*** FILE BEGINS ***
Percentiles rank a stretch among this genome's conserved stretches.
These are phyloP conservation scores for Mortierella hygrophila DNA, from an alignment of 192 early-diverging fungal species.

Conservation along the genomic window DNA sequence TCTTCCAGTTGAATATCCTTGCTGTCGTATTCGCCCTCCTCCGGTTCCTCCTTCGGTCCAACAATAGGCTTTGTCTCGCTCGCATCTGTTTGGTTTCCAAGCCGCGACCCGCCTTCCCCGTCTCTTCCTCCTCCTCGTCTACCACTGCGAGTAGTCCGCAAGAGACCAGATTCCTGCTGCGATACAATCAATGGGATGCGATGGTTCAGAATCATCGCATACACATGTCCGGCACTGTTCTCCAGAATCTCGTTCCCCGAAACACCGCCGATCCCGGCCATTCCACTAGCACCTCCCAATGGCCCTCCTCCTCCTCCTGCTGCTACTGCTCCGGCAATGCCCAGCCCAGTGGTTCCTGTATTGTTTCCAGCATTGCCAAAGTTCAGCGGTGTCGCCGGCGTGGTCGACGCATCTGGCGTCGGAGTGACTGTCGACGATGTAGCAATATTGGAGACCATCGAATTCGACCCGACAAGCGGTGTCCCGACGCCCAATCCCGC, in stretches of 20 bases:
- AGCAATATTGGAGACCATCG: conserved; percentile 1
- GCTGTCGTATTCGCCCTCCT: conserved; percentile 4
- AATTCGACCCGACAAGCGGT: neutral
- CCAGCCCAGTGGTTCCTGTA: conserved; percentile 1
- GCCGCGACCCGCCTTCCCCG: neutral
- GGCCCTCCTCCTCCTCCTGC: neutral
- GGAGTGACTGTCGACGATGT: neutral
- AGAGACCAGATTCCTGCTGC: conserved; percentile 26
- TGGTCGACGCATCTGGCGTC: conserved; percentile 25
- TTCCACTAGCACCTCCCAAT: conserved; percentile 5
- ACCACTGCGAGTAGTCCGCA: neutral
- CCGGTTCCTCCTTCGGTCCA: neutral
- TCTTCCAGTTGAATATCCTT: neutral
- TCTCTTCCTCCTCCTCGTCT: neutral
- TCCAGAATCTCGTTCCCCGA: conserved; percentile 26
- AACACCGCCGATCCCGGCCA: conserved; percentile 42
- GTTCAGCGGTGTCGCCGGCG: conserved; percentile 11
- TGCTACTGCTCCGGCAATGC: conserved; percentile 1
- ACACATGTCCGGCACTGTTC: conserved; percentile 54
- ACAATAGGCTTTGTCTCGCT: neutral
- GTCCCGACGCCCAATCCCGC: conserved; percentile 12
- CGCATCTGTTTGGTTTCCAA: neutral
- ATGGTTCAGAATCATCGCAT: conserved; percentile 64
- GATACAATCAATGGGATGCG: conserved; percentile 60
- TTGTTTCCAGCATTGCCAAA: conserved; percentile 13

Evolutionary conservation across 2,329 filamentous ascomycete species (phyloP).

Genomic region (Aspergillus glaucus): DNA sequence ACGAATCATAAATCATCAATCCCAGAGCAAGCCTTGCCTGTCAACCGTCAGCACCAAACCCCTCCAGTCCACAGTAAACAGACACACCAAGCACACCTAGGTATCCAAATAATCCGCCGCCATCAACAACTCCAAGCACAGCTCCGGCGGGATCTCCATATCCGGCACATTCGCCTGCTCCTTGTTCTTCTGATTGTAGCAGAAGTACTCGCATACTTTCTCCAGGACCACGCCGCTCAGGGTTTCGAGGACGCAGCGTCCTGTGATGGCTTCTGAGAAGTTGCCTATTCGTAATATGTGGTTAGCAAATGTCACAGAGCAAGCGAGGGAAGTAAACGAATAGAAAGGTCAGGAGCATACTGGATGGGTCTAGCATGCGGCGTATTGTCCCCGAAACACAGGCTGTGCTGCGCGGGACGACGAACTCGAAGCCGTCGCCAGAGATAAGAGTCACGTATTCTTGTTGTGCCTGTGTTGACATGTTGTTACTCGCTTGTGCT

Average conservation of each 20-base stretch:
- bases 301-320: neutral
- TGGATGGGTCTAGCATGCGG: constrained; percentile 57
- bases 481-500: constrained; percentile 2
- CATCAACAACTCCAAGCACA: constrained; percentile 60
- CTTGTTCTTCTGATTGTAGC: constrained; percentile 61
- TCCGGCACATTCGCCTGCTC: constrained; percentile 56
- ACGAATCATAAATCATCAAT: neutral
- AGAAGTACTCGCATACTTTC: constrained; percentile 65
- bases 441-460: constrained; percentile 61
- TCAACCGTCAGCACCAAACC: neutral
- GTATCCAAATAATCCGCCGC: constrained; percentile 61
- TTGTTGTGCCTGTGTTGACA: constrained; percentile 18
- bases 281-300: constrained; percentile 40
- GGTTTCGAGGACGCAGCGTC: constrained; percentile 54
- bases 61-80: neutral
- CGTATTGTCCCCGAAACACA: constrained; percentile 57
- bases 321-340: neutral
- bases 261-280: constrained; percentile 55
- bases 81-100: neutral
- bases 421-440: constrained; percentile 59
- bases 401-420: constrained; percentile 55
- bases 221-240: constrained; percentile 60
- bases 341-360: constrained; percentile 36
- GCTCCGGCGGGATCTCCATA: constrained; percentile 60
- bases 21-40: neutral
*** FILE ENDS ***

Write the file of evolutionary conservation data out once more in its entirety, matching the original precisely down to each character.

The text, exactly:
Percentiles rank a stretch among this genome's conserved stretches.
These are phyloP conservation scores for Mortierella hygrophila DNA, from an alignment of 192 early-diverging fungal species.

Conservation along the genomic window DNA sequence TCTTCCAGTTGAATATCCTTGCTGTCGTATTCGCCCTCCTCCGGTTCCTCCTTCGGTCCAACAATAGGCTTTGTCTCGCTCGCATCTGTTTGGTTTCCAAGCCGCGACCCGCCTTCCCCGTCTCTTCCTCCTCCTCGTCTACCACTGCGAGTAGTCCGCAAGAGACCAGATTCCTGCTGCGATACAATCAATGGGATGCGATGGTTCAGAATCATCGCATACACATGTCCGGCACTGTTCTCCAGAATCTCGTTCCCCGAAACACCGCCGATCCCGGCCATTCCACTAGCACCTCCCAATGGCCCTCCTCCTCCTCCTGCTGCTACTGCTCCGGCAATGCCCAGCCCAGTGGTTCCTGTATTGTTTCCAGCATTGCCAAAGTTCAGCGGTGTCGCCGGCGTGGTCGACGCATCTGGCGTCGGAGTGACTGTCGACGATGTAGCAATATTGGAGACCATCGAATTCGACCCGACAAGCGGTGTCCCGACGCCCAATCCCGC, in stretches of 20 bases:
- AGCAATATTGGAGACCATCG: conserved; percentile 1
- GCTGTCGTATTCGCCCTCCT: conserved; percentile 4
- AATTCGACCCGACAAGCGGT: neutral
- CCAGCCCAGTGGTTCCTGTA: conserved; percentile 1
- GCCGCGACCCGCCTTCCCCG: neutral
- GGCCCTCCTCCTCCTCCTGC: neutral
- GGAGTGACTGTCGACGATGT: neutral
- AGAGACCAGATTCCTGCTGC: conserved; percentile 26
- TGGTCGACGCATCTGGCGTC: conserved; percentile 25
- TTCCACTAGCACCTCCCAAT: conserved; percentile 5
- ACCACTGCGAGTAGTCCGCA: neutral
- CCGGTTCCTCCTTCGGTCCA: neutral
- TCTTCCAGTTGAATATCCTT: neutral
- TCTCTTCCTCCTCCTCGTCT: neutral
- TCCAGAATCTCGTTCCCCGA: conserved; percentile 26
- AACACCGCCGATCCCGGCCA: conserved; percentile 42
- GTTCAGCGGTGTCGCCGGCG: conserved; percentile 11
- TGCTACTGCTCCGGCAATGC: conserved; percentile 1
- ACACATGTCCGGCACTGTTC: conserved; percentile 54
- ACAATAGGCTTTGTCTCGCT: neutral
- GTCCCGACGCCCAATCCCGC: conserved; percentile 12
- CGCATCTGTTTGGTTTCCAA: neutral
- ATGGTTCAGAATCATCGCAT: conserved; percentile 64
- GATACAATCAATGGGATGCG: conserved; percentile 60
- TTGTTTCCAGCATTGCCAAA: conserved; percentile 13

Evolutionary conservation across 2,329 filamentous ascomycete species (phyloP).

Genomic region (Aspergillus glaucus): DNA sequence ACGAATCATAAATCATCAATCCCAGAGCAAGCCTTGCCTGTCAACCGTCAGCACCAAACCCCTCCAGTCCACAGTAAACAGACACACCAAGCACACCTAGGTATCCAAATAATCCGCCGCCATCAACAACTCCAAGCACAGCTCCGGCGGGATCTCCATATCCGGCACATTCGCCTGCTCCTTGTTCTTCTGATTGTAGCAGAAGTACTCGCATACTTTCTCCAGGACCACGCCGCTCAGGGTTTCGAGGACGCAGCGTCCTGTGATGGCTTCTGAGAAGTTGCCTATTCGTAATATGTGGTTAGCAAATGTCACAGAGCAAGCGAGGGAAGTAAACGAATAGAAAGGTCAGGAGCATACTGGATGGGTCTAGCATGCGGCGTATTGTCCCCGAAACACAGGCTGTGCTGCGCGGGACGACGAACTCGAAGCCGTCGCCAGAGATAAGAGTCACGTATTCTTGTTGTGCCTGTGTTGACATGTTGTTACTCGCTTGTGCT

Average conservation of each 20-base stretch:
- bases 301-320: neutral
- TGGATGGGTCTAGCATGCGG: constrained; percentile 57
- bases 481-500: constrained; percentile 2
- CATCAACAACTCCAAGCACA: constrained; percentile 60
- CTTGTTCTTCTGATTGTAGC: constrained; percentile 61
- TCCGGCACATTCGCCTGCTC: constrained; percentile 56
- ACGAATCATAAATCATCAAT: neutral
- AGAAGTACTCGCATACTTTC: constrained; percentile 65
- bases 441-460: constrained; percentile 61
- TCAACCGTCAGCACCAAACC: neutral
- GTATCCAAATAATCCGCCGC: constrained; percentile 61
- TTGTTGTGCCTGTGTTGACA: constrained; percentile 18
- bases 281-300: constrained; percentile 40
- GGTTTCGAGGACGCAGCGTC: constrained; percentile 54
- bases 61-80: neutral
- CGTATTGTCCCCGAAACACA: constrained; percentile 57
- bases 321-340: neutral
- bases 261-280: constrained; percentile 55
- bases 81-100: neutral
- bases 421-440: constrained; percentile 59
- bases 401-420: constrained; percentile 55
- bases 221-240: constrained; percentile 60
- bases 341-360: constrained; percentile 36
- GCTCCGGCGGGATCTCCATA: constrained; percentile 60
- bases 21-40: neutral